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UKIP: measuring the Bloom effect

2013-08-09 15:04:56

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The "bongo bongo" jibe was offensive and wrong, says Cameron in the Daily Mail, the paper recording how the prime minister is weighing into the row about Bloom's foreign aid comments.

Attempting to defend the indefensible, Mr Cameron asserts that Britain is a "very open, international country" and says Bloom's "stop the world I want to get off approach just doesn't work". Aid, Cameron claims, helps stop overseas problems arriving in Britain.

Mr Cameron's intervention, of course, does not rule out all parties being wrong. Bloom is wrong for the oafish way in which he has raised the matter and Cameron is making a weak case.

Supporters will no doubt argue that if the UKIP MEP had not raised the issue in such an inflammatory way, it would not be on the front page of the Mail today, with the paper pointing out that 1billion of our cash is being used to help Nigeria join the space race, despite 70 percent of the country living below the poverty line of 1.29 a day,

But, if there is a "bongo-bongo land", it is the Congo not Nigeria. There, we are seeing a very different aid picture as regional conflict erupts yet again and aid has been frozen to neighbouring Rwanda.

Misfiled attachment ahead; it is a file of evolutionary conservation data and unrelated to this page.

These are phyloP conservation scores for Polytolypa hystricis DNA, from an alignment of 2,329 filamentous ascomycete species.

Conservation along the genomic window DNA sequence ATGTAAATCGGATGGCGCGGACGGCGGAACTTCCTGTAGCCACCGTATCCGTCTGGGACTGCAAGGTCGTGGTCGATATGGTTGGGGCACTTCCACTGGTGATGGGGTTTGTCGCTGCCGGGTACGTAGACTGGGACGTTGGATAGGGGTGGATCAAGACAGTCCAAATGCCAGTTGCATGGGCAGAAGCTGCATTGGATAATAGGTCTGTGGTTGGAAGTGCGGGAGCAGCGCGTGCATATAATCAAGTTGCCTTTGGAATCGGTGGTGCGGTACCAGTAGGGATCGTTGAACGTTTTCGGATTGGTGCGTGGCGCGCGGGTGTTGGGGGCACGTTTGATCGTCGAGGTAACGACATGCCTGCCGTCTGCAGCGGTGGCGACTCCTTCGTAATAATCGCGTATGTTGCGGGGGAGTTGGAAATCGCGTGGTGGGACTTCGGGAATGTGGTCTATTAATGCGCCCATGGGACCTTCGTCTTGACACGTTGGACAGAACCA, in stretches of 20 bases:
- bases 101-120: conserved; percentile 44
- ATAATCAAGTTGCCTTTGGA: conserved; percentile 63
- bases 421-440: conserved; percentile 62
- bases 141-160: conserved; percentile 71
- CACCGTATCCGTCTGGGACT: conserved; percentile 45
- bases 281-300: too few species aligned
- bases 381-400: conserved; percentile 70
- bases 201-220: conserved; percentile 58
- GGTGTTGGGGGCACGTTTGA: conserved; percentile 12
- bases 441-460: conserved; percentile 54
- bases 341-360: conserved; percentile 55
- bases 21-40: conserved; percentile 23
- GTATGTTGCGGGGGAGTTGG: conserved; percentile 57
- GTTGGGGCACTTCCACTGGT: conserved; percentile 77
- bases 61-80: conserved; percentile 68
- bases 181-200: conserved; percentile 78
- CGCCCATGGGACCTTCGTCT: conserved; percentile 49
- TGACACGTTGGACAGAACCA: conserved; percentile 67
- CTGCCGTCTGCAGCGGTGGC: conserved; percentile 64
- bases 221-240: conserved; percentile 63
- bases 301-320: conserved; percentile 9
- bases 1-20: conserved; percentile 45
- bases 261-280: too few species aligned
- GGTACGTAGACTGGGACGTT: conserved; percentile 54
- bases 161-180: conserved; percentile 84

The point here is that, long after this fuss has died down, parts of Africa will still be a mess, the UK will still be giving aid to African states, the case for large-scale foreign aid will be just as poor, and Geoffrey Bloom will still be a racist oaf.

In terms of the fight to extract the UK from the European Union, it may be the latter factoid that really matters. In the event that we do finally get a referendum on the EU, we have to ask what is more likely to influence people to vote "out": whether the UK gives foreign aid to Nigeria or because UKIP is a racist organisation.

Basically, a central part of the Europhile weaponary is the claim that the anti-EU cause is "xenophobic". This is one that has had sufficient traction for UKIP to take it very seriously and, certainly, in my day, we made extraordinary efforts to neutralise the slur.

Now, up pops oaf Bloom, offering the naysayers a gift on a platter easy evidence that UKIP is indeed a racist party, undoing much of the work we and others had done.

In the final analysis, though, we can't actually measure the Bloom effect. We don't have the resources. But it is common cause that Bloom is a loose cannon, which means that every time he opens his mouth he is gambling with the fate of euroscepticism.

And, as we pointed out in our previous piece, he has no right to do that. UKIP has no right to let him. Euroscepticism is far bigger than UKIP and far more important. As each day passes and this controversy intensifies, the party should remember that. It actions (and inactions) affect us all.